The Science of Emotion in Marketing #12experts

Welcome to Day 11 of 12 Days of Experts! This month, we're featuring 12 hand-picked articles by industry experts and thought leaders, offering a wider perspective on marketing, business, and leadership. We hope you enjoy these voices from outside the WordStream world. In the penultimate installment of 12 Days of Experts, Buffer's Courtney Seiter explains why a keen understandin ...Read the full article

Future of StoryTelling: Paul Zak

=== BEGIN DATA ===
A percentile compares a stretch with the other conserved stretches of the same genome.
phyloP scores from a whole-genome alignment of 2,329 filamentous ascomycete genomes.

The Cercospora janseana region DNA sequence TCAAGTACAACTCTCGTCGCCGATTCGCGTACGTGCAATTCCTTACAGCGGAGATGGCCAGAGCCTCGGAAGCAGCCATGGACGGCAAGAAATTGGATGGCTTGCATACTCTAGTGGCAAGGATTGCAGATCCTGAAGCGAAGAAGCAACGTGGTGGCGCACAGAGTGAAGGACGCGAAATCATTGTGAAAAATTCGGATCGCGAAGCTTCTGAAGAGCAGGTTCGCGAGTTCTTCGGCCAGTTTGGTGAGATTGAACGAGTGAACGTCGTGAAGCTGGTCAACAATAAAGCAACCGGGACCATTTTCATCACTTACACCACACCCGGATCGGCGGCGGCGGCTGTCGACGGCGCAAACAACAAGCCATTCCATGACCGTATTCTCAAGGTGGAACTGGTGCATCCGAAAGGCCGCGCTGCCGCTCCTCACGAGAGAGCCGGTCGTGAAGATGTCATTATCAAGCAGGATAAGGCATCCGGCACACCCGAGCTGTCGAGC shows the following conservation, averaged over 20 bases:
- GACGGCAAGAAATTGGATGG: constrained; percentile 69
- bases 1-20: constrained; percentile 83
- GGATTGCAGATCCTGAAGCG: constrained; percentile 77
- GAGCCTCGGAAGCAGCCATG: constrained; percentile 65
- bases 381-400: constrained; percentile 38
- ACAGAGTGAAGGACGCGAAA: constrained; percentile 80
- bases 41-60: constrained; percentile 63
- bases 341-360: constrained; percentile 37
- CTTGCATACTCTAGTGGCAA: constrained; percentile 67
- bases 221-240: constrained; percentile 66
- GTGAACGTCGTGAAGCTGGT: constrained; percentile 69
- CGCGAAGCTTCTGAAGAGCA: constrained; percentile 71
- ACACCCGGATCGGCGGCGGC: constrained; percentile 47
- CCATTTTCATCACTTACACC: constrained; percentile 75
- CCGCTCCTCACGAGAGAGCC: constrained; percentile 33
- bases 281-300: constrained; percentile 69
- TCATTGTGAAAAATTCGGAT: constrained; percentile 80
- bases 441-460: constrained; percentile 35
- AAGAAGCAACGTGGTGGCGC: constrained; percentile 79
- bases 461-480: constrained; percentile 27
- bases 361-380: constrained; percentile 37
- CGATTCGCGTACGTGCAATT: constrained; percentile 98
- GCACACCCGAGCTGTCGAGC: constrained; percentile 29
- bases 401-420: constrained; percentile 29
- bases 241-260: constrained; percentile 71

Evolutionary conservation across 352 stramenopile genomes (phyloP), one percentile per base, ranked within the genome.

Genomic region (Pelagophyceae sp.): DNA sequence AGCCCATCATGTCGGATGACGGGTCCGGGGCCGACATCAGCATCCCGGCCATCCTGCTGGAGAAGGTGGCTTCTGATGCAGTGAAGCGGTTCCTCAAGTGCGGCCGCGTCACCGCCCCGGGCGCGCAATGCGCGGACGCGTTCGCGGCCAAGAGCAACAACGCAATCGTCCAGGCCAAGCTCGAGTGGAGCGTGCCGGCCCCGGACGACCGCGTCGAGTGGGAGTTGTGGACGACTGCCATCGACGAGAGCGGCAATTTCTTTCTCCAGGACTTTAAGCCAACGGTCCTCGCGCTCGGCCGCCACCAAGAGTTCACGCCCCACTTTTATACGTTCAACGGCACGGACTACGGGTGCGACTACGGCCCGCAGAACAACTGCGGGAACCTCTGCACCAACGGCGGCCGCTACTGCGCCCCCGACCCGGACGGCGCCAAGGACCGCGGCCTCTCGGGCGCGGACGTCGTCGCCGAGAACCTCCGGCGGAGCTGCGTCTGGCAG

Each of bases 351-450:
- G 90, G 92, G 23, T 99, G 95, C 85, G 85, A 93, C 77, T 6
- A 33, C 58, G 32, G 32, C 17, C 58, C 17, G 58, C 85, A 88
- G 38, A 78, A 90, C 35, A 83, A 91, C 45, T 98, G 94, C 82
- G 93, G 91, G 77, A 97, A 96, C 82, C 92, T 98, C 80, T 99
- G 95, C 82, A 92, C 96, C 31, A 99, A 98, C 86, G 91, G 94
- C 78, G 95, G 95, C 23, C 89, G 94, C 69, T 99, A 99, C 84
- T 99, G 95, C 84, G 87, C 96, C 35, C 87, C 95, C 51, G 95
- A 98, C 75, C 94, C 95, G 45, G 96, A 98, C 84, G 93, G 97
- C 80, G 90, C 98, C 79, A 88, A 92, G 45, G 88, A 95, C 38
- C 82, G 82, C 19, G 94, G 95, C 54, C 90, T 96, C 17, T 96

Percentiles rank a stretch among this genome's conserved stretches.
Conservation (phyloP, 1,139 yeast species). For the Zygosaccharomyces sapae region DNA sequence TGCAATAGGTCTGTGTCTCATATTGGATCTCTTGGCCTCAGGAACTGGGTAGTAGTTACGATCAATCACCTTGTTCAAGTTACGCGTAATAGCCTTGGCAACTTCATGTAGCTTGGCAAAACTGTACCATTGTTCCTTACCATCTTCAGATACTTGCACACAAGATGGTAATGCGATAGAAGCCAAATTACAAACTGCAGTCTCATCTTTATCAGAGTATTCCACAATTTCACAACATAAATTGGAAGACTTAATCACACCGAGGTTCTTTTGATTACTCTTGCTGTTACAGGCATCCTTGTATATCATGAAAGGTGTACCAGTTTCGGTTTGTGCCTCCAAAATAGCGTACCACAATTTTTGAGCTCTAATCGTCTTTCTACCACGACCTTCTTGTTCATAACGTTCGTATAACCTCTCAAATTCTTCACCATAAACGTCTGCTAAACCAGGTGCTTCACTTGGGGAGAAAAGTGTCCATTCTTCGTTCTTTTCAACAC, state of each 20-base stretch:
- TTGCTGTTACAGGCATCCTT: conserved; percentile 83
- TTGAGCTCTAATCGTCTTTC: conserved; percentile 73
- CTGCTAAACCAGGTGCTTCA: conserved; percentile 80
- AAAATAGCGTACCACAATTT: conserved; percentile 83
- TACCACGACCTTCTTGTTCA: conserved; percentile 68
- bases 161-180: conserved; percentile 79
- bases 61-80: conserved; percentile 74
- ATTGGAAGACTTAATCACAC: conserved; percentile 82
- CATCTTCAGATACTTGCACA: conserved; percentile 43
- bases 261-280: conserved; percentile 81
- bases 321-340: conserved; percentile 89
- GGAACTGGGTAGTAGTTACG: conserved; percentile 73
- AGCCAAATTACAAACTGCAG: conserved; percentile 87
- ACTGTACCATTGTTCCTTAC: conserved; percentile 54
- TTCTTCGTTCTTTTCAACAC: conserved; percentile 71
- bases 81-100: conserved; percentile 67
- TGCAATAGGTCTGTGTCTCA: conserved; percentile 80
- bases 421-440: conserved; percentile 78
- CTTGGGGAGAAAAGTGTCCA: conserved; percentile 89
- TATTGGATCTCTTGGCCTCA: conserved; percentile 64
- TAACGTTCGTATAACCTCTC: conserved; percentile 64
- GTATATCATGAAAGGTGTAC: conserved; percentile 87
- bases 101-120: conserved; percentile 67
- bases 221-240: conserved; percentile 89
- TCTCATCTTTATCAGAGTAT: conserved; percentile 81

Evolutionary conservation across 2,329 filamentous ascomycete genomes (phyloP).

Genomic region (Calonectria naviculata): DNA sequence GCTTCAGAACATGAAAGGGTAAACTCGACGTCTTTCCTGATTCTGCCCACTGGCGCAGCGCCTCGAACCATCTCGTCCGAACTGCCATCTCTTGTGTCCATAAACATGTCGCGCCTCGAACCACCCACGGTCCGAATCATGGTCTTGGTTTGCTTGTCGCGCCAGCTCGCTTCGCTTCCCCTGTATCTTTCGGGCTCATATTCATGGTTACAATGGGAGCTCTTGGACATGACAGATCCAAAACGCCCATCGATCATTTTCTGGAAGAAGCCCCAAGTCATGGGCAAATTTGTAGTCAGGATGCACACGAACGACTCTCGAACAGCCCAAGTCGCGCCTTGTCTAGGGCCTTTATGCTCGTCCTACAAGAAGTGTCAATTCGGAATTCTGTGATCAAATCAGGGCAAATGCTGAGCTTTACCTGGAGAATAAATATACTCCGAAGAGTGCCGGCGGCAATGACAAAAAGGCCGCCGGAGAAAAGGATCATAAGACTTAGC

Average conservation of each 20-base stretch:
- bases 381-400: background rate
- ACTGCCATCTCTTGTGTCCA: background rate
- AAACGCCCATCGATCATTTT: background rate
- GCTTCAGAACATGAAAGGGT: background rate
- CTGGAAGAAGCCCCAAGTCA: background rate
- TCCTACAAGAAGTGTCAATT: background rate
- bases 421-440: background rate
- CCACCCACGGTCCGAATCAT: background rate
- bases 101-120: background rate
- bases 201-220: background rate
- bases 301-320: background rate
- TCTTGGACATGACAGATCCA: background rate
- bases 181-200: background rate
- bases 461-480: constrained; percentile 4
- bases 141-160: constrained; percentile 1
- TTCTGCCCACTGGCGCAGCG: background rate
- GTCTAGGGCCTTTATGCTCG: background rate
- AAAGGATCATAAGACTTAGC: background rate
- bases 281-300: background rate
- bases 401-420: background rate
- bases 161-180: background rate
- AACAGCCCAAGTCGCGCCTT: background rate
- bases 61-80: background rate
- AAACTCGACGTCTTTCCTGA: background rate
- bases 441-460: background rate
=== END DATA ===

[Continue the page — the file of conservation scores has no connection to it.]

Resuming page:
See all the FoST films here: https://www.youtube.com/playlist?list=PLs6Vd3jEmIsv4gOD2VT-t08MkfUZRSuA9 The emotionally charged story recounted at the beginning Dr. Paul Zak's film—of a terminally ill two-year-old named Ben and his father—offers a simple yet remarkable case study in how the human brain responds to effective storytelling. As part of his study, Dr. Zak, a founding pioneer in the emerging field of neuroeconomics, closely monitored the neural activity of hundreds of people who viewed Ben's story. What he discovered is that even the simplest narrative, if it is highly engaging and follows the classic dramatic arc outlined by the German playwright Gustav Freytag, can evoke powerful empathic responses associated with specific neurochemicals, namely cortisol and oxytocin. Those brain responses, in turn, can translate readily into concrete action—in the case of Dr. Zak's study subjects, generous donations to charity and even monetary gifts to fellow participants. By contrast, stories that fail to follow the dramatic arc of rising action/climax/denouement—no matter how outwardly happy or pleasant those stories may be—elicit little if any emotional or chemical response, and correspond to a similar absence of action. Dr. Zak's conclusions hold profound implications for the role of storytelling in a vast range of professional and public milieus.